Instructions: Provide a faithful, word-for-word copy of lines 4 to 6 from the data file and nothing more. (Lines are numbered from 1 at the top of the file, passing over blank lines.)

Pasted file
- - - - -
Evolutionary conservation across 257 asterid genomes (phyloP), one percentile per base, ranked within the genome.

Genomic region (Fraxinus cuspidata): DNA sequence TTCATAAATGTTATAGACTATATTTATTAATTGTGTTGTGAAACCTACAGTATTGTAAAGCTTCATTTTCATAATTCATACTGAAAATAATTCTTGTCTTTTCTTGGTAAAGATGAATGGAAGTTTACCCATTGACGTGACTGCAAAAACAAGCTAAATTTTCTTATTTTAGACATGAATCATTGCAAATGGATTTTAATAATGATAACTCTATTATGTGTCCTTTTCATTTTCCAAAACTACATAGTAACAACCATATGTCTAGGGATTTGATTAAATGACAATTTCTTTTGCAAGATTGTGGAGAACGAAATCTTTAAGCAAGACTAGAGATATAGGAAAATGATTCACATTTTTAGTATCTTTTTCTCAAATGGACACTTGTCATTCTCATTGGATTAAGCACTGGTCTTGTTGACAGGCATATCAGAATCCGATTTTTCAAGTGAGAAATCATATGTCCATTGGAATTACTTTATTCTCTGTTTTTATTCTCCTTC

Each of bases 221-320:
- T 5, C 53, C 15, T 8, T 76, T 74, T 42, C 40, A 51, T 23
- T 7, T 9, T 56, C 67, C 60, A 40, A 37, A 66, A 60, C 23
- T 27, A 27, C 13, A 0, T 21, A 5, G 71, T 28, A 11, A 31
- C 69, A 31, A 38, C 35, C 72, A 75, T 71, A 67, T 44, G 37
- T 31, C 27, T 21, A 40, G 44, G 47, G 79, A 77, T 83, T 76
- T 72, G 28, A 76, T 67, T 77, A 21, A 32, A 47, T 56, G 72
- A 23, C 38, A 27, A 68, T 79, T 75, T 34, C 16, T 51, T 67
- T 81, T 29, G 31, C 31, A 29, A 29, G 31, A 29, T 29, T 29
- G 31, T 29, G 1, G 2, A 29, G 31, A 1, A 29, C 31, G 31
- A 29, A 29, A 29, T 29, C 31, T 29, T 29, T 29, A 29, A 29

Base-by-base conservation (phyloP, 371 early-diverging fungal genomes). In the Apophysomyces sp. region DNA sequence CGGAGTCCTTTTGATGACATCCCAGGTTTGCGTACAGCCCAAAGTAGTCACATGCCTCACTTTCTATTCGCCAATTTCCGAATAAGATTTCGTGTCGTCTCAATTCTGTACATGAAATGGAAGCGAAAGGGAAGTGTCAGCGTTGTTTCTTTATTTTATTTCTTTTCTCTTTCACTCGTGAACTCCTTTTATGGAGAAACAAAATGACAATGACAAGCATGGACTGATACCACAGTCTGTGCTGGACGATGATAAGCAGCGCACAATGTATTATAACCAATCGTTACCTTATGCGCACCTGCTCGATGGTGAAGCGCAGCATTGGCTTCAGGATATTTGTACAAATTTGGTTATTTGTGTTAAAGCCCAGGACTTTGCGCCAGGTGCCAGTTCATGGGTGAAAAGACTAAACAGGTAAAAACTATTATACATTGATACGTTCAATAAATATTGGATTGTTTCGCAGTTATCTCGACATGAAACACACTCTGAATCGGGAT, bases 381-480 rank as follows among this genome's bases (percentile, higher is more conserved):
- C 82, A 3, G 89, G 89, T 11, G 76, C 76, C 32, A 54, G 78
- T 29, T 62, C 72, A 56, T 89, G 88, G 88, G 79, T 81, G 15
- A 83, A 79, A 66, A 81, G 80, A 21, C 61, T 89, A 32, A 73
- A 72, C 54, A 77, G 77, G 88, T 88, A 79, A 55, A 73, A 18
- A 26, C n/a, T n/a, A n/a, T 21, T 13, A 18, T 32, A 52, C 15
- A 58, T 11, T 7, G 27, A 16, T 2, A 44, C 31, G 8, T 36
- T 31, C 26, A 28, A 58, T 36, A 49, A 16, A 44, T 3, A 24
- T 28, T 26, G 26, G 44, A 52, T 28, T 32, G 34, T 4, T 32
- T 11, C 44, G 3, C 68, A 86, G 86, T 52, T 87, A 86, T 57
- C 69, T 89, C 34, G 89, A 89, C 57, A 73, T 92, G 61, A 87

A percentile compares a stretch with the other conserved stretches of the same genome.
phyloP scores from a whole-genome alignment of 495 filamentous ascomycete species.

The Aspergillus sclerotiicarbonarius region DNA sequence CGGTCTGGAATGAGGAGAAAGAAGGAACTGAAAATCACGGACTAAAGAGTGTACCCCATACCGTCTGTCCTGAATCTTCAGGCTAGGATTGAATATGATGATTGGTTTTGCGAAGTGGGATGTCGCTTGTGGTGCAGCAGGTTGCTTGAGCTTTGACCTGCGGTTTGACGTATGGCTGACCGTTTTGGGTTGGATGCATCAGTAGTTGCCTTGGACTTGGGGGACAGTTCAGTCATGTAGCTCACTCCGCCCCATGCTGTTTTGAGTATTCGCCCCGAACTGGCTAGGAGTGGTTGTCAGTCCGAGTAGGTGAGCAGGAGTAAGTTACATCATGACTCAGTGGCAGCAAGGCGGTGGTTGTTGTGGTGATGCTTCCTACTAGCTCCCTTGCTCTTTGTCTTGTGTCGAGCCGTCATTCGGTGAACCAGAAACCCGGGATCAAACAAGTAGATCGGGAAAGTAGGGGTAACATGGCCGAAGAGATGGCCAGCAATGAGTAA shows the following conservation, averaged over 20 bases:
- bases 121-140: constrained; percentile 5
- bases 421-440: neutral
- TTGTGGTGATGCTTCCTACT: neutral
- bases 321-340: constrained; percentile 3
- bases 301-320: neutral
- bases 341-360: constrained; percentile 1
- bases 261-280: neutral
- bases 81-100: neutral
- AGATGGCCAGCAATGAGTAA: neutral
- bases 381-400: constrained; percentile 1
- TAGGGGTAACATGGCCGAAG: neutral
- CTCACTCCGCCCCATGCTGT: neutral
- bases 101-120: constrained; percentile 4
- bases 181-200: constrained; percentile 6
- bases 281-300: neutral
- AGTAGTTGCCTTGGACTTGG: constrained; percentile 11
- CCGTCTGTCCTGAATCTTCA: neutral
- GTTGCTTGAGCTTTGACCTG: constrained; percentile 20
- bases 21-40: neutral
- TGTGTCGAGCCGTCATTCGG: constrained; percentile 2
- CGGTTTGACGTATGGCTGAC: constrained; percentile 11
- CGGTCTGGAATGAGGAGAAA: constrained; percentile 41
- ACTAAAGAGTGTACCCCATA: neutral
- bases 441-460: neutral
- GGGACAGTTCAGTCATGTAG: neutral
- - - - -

- T 5, C 53, C 15, T 8, T 76, T 74, T 42, C 40, A 51, T 23
- T 7, T 9, T 56, C 67, C 60, A 40, A 37, A 66, A 60, C 23
- T 27, A 27, C 13, A 0, T 21, A 5, G 71, T 28, A 11, A 31